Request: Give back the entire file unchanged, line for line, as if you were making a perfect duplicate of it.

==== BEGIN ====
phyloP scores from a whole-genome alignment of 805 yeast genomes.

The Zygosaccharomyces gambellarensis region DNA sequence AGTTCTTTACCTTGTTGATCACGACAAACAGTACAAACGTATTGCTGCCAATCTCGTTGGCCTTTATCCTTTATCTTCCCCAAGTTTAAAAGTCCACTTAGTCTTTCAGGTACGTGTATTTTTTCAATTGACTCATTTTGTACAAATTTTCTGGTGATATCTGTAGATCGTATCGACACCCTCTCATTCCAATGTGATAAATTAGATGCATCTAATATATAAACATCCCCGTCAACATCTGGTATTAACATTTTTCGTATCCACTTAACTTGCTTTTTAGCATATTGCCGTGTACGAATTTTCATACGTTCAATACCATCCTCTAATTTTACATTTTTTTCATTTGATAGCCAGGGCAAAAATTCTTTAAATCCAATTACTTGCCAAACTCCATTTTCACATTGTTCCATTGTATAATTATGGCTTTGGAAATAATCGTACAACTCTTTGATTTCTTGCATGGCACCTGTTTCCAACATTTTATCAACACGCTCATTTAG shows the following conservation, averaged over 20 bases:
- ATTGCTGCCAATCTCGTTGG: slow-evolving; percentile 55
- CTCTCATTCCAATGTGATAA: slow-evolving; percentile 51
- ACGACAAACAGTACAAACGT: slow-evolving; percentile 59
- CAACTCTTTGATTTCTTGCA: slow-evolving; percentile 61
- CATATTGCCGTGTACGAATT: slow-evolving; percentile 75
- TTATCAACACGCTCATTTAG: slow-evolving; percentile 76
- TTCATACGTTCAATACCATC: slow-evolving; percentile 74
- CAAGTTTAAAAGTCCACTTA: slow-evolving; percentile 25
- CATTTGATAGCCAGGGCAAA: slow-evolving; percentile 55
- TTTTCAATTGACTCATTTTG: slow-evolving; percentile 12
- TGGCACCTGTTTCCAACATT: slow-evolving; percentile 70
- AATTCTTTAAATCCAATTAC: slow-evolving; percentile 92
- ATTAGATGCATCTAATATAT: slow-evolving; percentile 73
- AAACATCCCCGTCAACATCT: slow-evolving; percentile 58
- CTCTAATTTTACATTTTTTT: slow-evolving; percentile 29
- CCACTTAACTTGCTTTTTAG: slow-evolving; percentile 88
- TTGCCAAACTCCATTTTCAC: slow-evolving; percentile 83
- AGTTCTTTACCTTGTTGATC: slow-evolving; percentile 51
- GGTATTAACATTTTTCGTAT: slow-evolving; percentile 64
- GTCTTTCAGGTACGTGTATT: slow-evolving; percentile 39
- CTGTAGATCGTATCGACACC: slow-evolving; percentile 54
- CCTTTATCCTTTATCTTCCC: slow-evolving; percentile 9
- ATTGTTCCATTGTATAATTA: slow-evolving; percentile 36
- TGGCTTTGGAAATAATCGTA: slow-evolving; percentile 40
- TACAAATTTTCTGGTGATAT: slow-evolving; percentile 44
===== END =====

phyloP scores from a whole-genome alignment of 805 yeast genomes.

The Zygosaccharomyces gambellarensis region DNA sequence AGTTCTTTACCTTGTTGATCACGACAAACAGTACAAACGTATTGCTGCCAATCTCGTTGGCCTTTATCCTTTATCTTCCCCAAGTTTAAAAGTCCACTTAGTCTTTCAGGTACGTGTATTTTTTCAATTGACTCATTTTGTACAAATTTTCTGGTGATATCTGTAGATCGTATCGACACCCTCTCATTCCAATGTGATAAATTAGATGCATCTAATATATAAACATCCCCGTCAACATCTGGTATTAACATTTTTCGTATCCACTTAACTTGCTTTTTAGCATATTGCCGTGTACGAATTTTCATACGTTCAATACCATCCTCTAATTTTACATTTTTTTCATTTGATAGCCAGGGCAAAAATTCTTTAAATCCAATTACTTGCCAAACTCCATTTTCACATTGTTCCATTGTATAATTATGGCTTTGGAAATAATCGTACAACTCTTTGATTTCTTGCATGGCACCTGTTTCCAACATTTTATCAACACGCTCATTTAG shows the following conservation, averaged over 20 bases:
- ATTGCTGCCAATCTCGTTGG: slow-evolving; percentile 55
- CTCTCATTCCAATGTGATAA: slow-evolving; percentile 51
- ACGACAAACAGTACAAACGT: slow-evolving; percentile 59
- CAACTCTTTGATTTCTTGCA: slow-evolving; percentile 61
- CATATTGCCGTGTACGAATT: slow-evolving; percentile 75
- TTATCAACACGCTCATTTAG: slow-evolving; percentile 76
- TTCATACGTTCAATACCATC: slow-evolving; percentile 74
- CAAGTTTAAAAGTCCACTTA: slow-evolving; percentile 25
- CATTTGATAGCCAGGGCAAA: slow-evolving; percentile 55
- TTTTCAATTGACTCATTTTG: slow-evolving; percentile 12
- TGGCACCTGTTTCCAACATT: slow-evolving; percentile 70
- AATTCTTTAAATCCAATTAC: slow-evolving; percentile 92
- ATTAGATGCATCTAATATAT: slow-evolving; percentile 73
- AAACATCCCCGTCAACATCT: slow-evolving; percentile 58
- CTCTAATTTTACATTTTTTT: slow-evolving; percentile 29
- CCACTTAACTTGCTTTTTAG: slow-evolving; percentile 88
- TTGCCAAACTCCATTTTCAC: slow-evolving; percentile 83
- AGTTCTTTACCTTGTTGATC: slow-evolving; percentile 51
- GGTATTAACATTTTTCGTAT: slow-evolving; percentile 64
- GTCTTTCAGGTACGTGTATT: slow-evolving; percentile 39
- CTGTAGATCGTATCGACACC: slow-evolving; percentile 54
- CCTTTATCCTTTATCTTCCC: slow-evolving; percentile 9
- ATTGTTCCATTGTATAATTA: slow-evolving; percentile 36
- TGGCTTTGGAAATAATCGTA: slow-evolving; percentile 40
- TACAAATTTTCTGGTGATAT: slow-evolving; percentile 44